SC: You are right and we spoke about it before – it is something that, speaking to CAS arbitrators, I’m told regularly is one of the key points they miss. If there was something in either the FIFA regulations or at the CAS, any of the CAS rules, what would you change and why?
JC: In CAS, I think that they have changed a lot in the last years. At first they were just the same for years and years, but now they have changed a lot. One of the issues I don’t agree on is one that everyone agrees on. I’m one of the discordant voices. Now it is forbidden to be a lawyer and an arbitrator at the same time. But you see, and you see a lot of cases in which a lawyer of a company/law firm is giving as a lawyer and you have, in that firm, one or two arbitrators. I don’t see the point: either you forbid everything or you don’t forbid anything. My opinion is that you don’t have to forbid anything. Why? Because I think arbitrators, I myself am an arbitrator in the International Handball Federation, have to be independent. We are independent. Why are you depriving CAS – I would love to be an arbitrator in CAS – but I’m deprived to be an arbitrator because I cant be an arbitrator because I would have to not continue as a lawyer and my love in sports law is to be a lawyer in CAS cases – I love that.
It should be that you could change it to have anyone being a lawyer and being an arbitrator but with some frame. One frame can be that you cannot be nominated as an arbitrator more than five times in CAS cases. The second one is that if you are involved in football, you are not into football but I am mostly football, 99%. Why not taking cases of doping, taking cases of Olympic games, in which I can give all my expertise, all my experience, all my knowledge. It would be much better than to have, I don’t want to name countries, but to have arbitrators from each country that has never been involved in sport. I think that on the contrary, instead of helping the new regulations that forbid lawyers to be lawyers and arbitrators is giving the bad voice to CAS. CAS needs to have the best arbitrators, lawyers and I think they are losing something somewhere. This is the first issue.
According to your question, the second question was about FIFA. Of course, FIFA has changed a lot since I was a lawyer and I came the first time and went to FIFA. I was there to sue them in a national court in Zurich. The first thing they said was, ‘why are you doing that? We are good friends, we are for the good of the game, we are for football?’ ‘Yes, but your regulations are against the law so I have to sue you.’ They were not aware of that. From that time, in which instead of knowing that they have to change, they were just staring at this foolish Spanish guy coming to Zurich to sue us, what the hell are you doing? Now they have changed a lot. They are much more in the 21st century but they still have something to do. They still have to follow the stakeholders more. What I mean by stakeholders is not only FIFPro and clubs. We lawyers, sports lawyers, are also stakeholders in my opinion and we are giving a lot to them. We are helping with their decisions and by going to court or the CAS and changing the rules. We are giving a lot to sport. I think that they need to, not to follow us exactly, but to try to sit with us and to see what we can do and we can give to help them. This is one of the crucial issues – they think that lawyers are against sport. On the contrary, we love so much sport that we are against some regulations and some bodies.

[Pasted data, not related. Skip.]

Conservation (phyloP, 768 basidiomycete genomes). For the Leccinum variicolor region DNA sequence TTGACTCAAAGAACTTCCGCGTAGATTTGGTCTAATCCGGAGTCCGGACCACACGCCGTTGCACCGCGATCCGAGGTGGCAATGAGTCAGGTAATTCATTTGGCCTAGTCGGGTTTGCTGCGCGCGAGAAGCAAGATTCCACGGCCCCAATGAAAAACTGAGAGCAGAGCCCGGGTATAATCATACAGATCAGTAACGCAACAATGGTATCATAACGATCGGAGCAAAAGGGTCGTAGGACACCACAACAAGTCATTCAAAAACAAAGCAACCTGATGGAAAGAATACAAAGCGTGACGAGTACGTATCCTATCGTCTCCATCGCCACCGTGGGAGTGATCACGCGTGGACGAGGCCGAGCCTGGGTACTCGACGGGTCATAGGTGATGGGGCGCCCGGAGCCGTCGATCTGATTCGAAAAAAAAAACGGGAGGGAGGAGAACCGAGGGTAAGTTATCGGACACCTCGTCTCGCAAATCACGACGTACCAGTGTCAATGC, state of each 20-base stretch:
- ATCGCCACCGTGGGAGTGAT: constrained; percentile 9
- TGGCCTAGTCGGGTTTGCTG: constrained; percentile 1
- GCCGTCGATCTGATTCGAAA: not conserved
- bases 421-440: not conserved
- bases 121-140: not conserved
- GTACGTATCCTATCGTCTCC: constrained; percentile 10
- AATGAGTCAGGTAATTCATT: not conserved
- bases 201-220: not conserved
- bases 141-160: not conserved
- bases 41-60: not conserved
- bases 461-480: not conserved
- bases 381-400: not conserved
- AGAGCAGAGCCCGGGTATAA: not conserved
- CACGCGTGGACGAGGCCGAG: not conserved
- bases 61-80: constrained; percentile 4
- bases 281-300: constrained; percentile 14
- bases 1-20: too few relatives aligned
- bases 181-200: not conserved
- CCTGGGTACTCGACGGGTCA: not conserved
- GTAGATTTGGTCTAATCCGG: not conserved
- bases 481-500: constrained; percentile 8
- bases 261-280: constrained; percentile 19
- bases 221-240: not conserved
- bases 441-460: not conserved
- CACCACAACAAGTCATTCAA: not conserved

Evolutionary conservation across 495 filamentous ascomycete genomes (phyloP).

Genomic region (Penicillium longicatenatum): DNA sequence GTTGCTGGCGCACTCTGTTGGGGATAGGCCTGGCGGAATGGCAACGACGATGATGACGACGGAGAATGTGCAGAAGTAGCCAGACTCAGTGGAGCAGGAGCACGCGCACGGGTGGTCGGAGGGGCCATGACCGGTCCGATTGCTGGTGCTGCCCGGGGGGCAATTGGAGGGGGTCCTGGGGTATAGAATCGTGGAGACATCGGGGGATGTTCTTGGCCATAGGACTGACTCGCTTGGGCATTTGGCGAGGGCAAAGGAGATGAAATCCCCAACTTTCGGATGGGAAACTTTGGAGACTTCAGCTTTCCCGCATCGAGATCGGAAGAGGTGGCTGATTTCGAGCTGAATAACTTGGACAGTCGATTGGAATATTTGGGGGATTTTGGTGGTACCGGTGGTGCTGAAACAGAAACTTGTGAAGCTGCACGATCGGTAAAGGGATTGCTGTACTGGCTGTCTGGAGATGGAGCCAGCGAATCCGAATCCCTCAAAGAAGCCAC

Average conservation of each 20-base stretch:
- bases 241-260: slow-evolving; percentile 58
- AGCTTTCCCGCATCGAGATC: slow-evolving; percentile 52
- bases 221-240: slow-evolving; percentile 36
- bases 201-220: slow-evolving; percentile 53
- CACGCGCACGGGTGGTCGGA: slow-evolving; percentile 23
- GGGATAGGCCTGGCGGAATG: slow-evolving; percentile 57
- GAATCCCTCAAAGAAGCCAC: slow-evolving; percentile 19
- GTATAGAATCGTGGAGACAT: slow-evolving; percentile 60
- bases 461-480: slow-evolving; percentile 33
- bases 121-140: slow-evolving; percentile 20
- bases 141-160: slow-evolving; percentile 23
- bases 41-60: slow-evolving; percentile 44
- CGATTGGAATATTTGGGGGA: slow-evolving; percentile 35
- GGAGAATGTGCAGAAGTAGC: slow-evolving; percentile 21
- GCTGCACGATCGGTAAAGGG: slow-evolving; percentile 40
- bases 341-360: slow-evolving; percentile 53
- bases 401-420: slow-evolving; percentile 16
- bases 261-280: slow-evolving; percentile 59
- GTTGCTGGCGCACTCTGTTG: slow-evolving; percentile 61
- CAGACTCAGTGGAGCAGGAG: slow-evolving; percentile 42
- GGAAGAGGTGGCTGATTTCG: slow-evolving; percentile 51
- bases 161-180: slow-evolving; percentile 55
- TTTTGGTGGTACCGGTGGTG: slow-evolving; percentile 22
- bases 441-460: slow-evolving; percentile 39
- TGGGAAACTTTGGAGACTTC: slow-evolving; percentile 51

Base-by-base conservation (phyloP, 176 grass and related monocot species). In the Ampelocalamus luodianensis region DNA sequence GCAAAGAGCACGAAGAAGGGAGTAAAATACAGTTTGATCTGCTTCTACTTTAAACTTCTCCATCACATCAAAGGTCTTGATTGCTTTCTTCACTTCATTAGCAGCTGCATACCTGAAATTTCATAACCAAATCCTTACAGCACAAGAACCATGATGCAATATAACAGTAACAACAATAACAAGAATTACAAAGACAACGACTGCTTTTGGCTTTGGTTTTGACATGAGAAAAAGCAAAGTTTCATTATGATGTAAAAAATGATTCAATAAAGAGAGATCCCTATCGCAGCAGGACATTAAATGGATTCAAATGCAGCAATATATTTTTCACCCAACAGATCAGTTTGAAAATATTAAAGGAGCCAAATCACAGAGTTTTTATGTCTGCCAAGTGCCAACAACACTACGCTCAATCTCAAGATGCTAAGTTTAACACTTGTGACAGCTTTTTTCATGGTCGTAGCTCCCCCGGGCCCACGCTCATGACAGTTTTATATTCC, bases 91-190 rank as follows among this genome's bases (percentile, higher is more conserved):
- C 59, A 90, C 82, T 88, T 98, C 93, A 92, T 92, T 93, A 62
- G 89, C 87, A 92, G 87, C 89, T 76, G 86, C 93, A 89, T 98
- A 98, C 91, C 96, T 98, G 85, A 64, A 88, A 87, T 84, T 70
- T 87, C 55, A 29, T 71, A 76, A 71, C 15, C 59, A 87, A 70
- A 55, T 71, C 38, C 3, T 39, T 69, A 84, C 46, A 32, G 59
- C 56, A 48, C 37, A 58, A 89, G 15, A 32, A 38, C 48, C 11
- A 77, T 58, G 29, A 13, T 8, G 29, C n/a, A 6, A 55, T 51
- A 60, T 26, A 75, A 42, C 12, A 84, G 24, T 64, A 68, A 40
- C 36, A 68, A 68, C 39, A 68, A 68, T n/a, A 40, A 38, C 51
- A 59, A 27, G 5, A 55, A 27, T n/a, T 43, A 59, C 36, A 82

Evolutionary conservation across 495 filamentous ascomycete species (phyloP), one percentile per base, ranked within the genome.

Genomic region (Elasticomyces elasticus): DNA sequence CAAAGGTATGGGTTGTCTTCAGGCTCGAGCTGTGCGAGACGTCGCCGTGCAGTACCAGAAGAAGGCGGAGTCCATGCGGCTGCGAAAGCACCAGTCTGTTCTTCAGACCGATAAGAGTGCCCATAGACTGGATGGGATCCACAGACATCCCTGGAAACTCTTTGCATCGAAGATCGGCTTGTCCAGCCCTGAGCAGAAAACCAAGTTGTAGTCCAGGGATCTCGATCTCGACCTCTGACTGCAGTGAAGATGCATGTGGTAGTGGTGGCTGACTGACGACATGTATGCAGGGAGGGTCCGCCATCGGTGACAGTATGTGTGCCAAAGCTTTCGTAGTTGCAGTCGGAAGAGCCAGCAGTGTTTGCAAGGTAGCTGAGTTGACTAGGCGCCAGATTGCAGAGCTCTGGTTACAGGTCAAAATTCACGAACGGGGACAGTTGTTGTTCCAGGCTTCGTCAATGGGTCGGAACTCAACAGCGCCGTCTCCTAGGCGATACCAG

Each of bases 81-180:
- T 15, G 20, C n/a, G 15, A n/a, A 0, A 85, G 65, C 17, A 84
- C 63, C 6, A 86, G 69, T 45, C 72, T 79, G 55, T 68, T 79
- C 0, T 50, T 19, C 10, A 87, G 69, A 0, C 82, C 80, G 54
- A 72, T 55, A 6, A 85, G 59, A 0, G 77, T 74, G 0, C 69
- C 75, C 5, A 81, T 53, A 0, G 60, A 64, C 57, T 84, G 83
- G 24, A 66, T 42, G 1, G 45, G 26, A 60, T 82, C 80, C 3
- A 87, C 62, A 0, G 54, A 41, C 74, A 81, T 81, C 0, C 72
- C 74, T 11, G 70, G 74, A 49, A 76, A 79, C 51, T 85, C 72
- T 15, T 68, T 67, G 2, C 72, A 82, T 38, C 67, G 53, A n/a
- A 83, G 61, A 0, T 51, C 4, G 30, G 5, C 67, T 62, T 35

SC: I always find it surprising speaking to people like yourself and others, really experienced sports lawyers – it’s a real privilege because you guys know so much and have been around for so long doing so much. I think you sometimes forget how much you know.
JC: We know a lot because we are old, and we are getting older and we have the experience. One of the things that I want to answer because you have not asked the question is that I love to lecture. I’m a professor in 10 masters all over world in Italian, French, Spanish and English. I love that. I love to lecture. Mostly, not to lecture, but to give my knowledge to younger generations. Last week I was in Marseille, in the French masters. I was so happy to be there and to give those French guys my knowledge about sports law, my passion about sports law and the future they could expect if they really want to enjoy life. I think that I am so happy in my life because I enjoy what I am doing and I am paid for that. What else? Like George Clooney says in his advertising: ‘what else?’ There is nothing else I can expect from my professional life. I am paid for what I want, what I need, what I love and doing exactly that for the last twenty years. I want all the people to also enjoy that, which is why I love to lecture in university or in masters and in seminars.
SC: Juan, it’s been fantastic to speak to you. Sadly, it’s all we’ve got time for this show. Thank you for taking the time out to speak to us.
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- Tags: Arbitration | Court of Arbitration for Sport (CAS) | Dispute Resolution | Football | Litigation | Podcast